DETROIT -- Chrysler Group's decision last week to withdraw its request for almost $640 million (U.S. ) in government assistance from Canada and pay for renovations itself means minivan production will stay in Windsor, Ontario, for now.
Reid Bigland, the company's head of Canadian operations, said Chrysler's announcement to proceed in a renovation of Windsor Assembly without assistance was "good news" for Canada.
Chrysler said it remains committed to building the replacements for the Chrysler Town & Country and Dodge Grand Caravan in Windsor and the next-generation Dodge Charger and Challenger and Chrysler 300 in Brampton, Ontario.
Those vehicles accounted for 20 percent of the 1.8 million vehicles that the automaker sold in the United States last year.
Chrysler's request for funding had become the subject of intense political debate in Ontario, where a parliamentary election is expected to be called this year.
The leader of the province's Progressive Conservative party, Tim Hudak, had called Chrysler's request a "nine-figure ransom" and "corporate welfare."
Chrysler said its request had become "a political football" that would not benefit the company in the long run.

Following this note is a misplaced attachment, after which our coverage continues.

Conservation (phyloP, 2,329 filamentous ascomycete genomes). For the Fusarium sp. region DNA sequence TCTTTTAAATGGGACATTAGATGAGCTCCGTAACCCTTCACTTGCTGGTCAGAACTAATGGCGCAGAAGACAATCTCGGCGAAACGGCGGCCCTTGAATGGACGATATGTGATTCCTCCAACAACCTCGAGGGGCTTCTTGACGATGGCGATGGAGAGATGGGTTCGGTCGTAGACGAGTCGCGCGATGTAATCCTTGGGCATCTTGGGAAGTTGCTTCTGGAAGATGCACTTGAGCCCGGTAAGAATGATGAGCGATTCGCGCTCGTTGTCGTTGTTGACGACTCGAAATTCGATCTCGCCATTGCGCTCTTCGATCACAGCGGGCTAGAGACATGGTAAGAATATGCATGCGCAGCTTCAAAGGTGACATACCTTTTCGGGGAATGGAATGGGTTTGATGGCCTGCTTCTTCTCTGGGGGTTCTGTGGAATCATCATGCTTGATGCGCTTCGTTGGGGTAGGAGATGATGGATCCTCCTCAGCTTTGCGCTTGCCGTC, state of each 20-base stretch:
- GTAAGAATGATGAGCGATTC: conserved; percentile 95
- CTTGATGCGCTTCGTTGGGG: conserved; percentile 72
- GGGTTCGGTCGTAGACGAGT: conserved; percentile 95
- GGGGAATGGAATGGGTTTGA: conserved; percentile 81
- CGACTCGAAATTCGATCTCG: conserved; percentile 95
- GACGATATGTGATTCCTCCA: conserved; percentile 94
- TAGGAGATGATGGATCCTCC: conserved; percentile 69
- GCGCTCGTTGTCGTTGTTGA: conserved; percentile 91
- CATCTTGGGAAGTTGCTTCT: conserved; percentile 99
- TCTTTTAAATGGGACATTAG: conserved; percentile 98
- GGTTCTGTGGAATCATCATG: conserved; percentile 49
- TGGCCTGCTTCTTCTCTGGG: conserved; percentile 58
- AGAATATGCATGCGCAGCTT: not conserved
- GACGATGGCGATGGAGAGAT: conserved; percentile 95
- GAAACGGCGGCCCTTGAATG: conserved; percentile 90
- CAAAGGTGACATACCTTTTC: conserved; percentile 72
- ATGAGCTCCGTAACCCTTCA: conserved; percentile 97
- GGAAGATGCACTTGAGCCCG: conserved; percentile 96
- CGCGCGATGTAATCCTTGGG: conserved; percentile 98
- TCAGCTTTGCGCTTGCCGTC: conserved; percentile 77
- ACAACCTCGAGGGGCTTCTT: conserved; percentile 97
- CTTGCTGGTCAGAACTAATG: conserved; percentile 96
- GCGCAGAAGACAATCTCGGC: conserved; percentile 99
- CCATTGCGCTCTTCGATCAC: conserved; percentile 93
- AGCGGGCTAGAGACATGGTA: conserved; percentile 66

The automaker said it would go ahead with its plans in Canada but would monitor its costs of operating there, citing its next labor negotiations in 2016 as a factor.
Bigland, who along with Chrysler Group CEO Sergio Marchionne is a Canadian, said the political debate being waged in Canada was inaccurate.
"If you think the notion of free-market capitalism exists in the automotive world today, you're mistaken. In every jurisdiction around the world, there is an issue of assistance" with such large projects, Bigland told Automotive News.
Federal, state and municipal loans and tax abatements, tariffs, trade policies, currency fluctuations, infrastructure, labor, taxes and energy costs all factor into decisions on where to build manufacturing plants, he said.
"It's just the reality of the global automotive business," Bigland said. "It's important for all companies to be globally competitive. But it's also important for jurisdictions to be globally competitive."